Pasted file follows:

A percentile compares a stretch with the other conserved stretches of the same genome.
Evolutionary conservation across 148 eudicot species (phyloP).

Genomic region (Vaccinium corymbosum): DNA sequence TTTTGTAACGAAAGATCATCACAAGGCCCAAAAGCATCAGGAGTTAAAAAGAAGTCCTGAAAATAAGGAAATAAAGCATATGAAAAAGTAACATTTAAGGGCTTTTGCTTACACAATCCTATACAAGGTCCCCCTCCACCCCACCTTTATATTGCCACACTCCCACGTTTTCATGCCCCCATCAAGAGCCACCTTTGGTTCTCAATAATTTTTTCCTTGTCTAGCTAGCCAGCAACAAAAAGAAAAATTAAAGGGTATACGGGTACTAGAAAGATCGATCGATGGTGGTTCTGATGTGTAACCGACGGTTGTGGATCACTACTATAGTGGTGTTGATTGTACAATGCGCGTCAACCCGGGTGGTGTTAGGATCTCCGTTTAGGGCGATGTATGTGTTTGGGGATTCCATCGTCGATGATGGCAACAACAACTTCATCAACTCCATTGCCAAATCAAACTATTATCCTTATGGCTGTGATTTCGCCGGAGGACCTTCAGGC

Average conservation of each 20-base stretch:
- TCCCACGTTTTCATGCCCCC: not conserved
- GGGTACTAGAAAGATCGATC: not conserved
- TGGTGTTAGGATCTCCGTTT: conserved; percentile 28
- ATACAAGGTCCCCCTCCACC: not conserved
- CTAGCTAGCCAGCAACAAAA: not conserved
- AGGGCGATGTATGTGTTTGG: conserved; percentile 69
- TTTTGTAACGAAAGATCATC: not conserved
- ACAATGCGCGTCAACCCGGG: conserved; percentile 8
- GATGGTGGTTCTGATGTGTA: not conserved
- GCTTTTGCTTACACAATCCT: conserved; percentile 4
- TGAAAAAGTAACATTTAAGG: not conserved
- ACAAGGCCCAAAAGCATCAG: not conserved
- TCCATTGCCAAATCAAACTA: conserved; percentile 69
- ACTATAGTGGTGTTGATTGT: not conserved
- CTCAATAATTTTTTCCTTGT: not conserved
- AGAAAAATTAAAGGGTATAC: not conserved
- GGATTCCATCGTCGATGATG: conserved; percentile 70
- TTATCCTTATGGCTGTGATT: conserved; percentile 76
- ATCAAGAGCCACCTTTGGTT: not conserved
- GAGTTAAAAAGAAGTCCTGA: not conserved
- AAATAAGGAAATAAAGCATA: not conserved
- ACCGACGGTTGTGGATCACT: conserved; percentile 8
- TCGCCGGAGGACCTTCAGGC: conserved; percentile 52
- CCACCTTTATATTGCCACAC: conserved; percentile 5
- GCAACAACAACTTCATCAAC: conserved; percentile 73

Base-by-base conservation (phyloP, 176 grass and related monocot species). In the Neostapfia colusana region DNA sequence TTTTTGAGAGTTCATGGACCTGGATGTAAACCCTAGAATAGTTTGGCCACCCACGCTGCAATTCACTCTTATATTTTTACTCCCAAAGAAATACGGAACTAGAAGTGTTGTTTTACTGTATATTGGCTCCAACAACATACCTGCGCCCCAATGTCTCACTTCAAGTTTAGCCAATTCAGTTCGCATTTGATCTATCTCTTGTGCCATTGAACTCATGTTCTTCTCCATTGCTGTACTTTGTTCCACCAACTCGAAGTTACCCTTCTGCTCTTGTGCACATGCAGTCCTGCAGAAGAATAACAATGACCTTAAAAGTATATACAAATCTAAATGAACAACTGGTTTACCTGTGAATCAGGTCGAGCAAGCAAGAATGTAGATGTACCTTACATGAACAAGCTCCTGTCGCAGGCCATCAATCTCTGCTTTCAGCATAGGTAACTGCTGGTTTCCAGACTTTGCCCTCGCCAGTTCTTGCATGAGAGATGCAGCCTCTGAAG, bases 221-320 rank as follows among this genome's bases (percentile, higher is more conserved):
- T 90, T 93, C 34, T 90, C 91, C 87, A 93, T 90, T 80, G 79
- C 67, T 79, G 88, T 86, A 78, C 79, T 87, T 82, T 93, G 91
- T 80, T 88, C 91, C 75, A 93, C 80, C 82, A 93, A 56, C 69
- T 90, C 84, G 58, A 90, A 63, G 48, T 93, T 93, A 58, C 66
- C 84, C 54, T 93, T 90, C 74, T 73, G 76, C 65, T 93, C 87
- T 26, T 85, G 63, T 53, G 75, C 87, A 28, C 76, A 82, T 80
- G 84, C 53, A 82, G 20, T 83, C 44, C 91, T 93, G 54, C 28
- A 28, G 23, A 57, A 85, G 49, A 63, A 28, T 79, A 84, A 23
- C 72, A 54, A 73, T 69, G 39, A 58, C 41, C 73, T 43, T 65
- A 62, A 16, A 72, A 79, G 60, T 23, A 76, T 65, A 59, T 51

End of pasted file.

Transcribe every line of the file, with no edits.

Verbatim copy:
A percentile compares a stretch with the other conserved stretches of the same genome.
Evolutionary conservation across 148 eudicot species (phyloP).

Genomic region (Vaccinium corymbosum): DNA sequence TTTTGTAACGAAAGATCATCACAAGGCCCAAAAGCATCAGGAGTTAAAAAGAAGTCCTGAAAATAAGGAAATAAAGCATATGAAAAAGTAACATTTAAGGGCTTTTGCTTACACAATCCTATACAAGGTCCCCCTCCACCCCACCTTTATATTGCCACACTCCCACGTTTTCATGCCCCCATCAAGAGCCACCTTTGGTTCTCAATAATTTTTTCCTTGTCTAGCTAGCCAGCAACAAAAAGAAAAATTAAAGGGTATACGGGTACTAGAAAGATCGATCGATGGTGGTTCTGATGTGTAACCGACGGTTGTGGATCACTACTATAGTGGTGTTGATTGTACAATGCGCGTCAACCCGGGTGGTGTTAGGATCTCCGTTTAGGGCGATGTATGTGTTTGGGGATTCCATCGTCGATGATGGCAACAACAACTTCATCAACTCCATTGCCAAATCAAACTATTATCCTTATGGCTGTGATTTCGCCGGAGGACCTTCAGGC

Average conservation of each 20-base stretch:
- TCCCACGTTTTCATGCCCCC: not conserved
- GGGTACTAGAAAGATCGATC: not conserved
- TGGTGTTAGGATCTCCGTTT: conserved; percentile 28
- ATACAAGGTCCCCCTCCACC: not conserved
- CTAGCTAGCCAGCAACAAAA: not conserved
- AGGGCGATGTATGTGTTTGG: conserved; percentile 69
- TTTTGTAACGAAAGATCATC: not conserved
- ACAATGCGCGTCAACCCGGG: conserved; percentile 8
- GATGGTGGTTCTGATGTGTA: not conserved
- GCTTTTGCTTACACAATCCT: conserved; percentile 4
- TGAAAAAGTAACATTTAAGG: not conserved
- ACAAGGCCCAAAAGCATCAG: not conserved
- TCCATTGCCAAATCAAACTA: conserved; percentile 69
- ACTATAGTGGTGTTGATTGT: not conserved
- CTCAATAATTTTTTCCTTGT: not conserved
- AGAAAAATTAAAGGGTATAC: not conserved
- GGATTCCATCGTCGATGATG: conserved; percentile 70
- TTATCCTTATGGCTGTGATT: conserved; percentile 76
- ATCAAGAGCCACCTTTGGTT: not conserved
- GAGTTAAAAAGAAGTCCTGA: not conserved
- AAATAAGGAAATAAAGCATA: not conserved
- ACCGACGGTTGTGGATCACT: conserved; percentile 8
- TCGCCGGAGGACCTTCAGGC: conserved; percentile 52
- CCACCTTTATATTGCCACAC: conserved; percentile 5
- GCAACAACAACTTCATCAAC: conserved; percentile 73

Base-by-base conservation (phyloP, 176 grass and related monocot species). In the Neostapfia colusana region DNA sequence TTTTTGAGAGTTCATGGACCTGGATGTAAACCCTAGAATAGTTTGGCCACCCACGCTGCAATTCACTCTTATATTTTTACTCCCAAAGAAATACGGAACTAGAAGTGTTGTTTTACTGTATATTGGCTCCAACAACATACCTGCGCCCCAATGTCTCACTTCAAGTTTAGCCAATTCAGTTCGCATTTGATCTATCTCTTGTGCCATTGAACTCATGTTCTTCTCCATTGCTGTACTTTGTTCCACCAACTCGAAGTTACCCTTCTGCTCTTGTGCACATGCAGTCCTGCAGAAGAATAACAATGACCTTAAAAGTATATACAAATCTAAATGAACAACTGGTTTACCTGTGAATCAGGTCGAGCAAGCAAGAATGTAGATGTACCTTACATGAACAAGCTCCTGTCGCAGGCCATCAATCTCTGCTTTCAGCATAGGTAACTGCTGGTTTCCAGACTTTGCCCTCGCCAGTTCTTGCATGAGAGATGCAGCCTCTGAAG, bases 221-320 rank as follows among this genome's bases (percentile, higher is more conserved):
- T 90, T 93, C 34, T 90, C 91, C 87, A 93, T 90, T 80, G 79
- C 67, T 79, G 88, T 86, A 78, C 79, T 87, T 82, T 93, G 91
- T 80, T 88, C 91, C 75, A 93, C 80, C 82, A 93, A 56, C 69
- T 90, C 84, G 58, A 90, A 63, G 48, T 93, T 93, A 58, C 66
- C 84, C 54, T 93, T 90, C 74, T 73, G 76, C 65, T 93, C 87
- T 26, T 85, G 63, T 53, G 75, C 87, A 28, C 76, A 82, T 80
- G 84, C 53, A 82, G 20, T 83, C 44, C 91, T 93, G 54, C 28
- A 28, G 23, A 57, A 85, G 49, A 63, A 28, T 79, A 84, A 23
- C 72, A 54, A 73, T 69, G 39, A 58, C 41, C 73, T 43, T 65
- A 62, A 16, A 72, A 79, G 60, T 23, A 76, T 65, A 59, T 51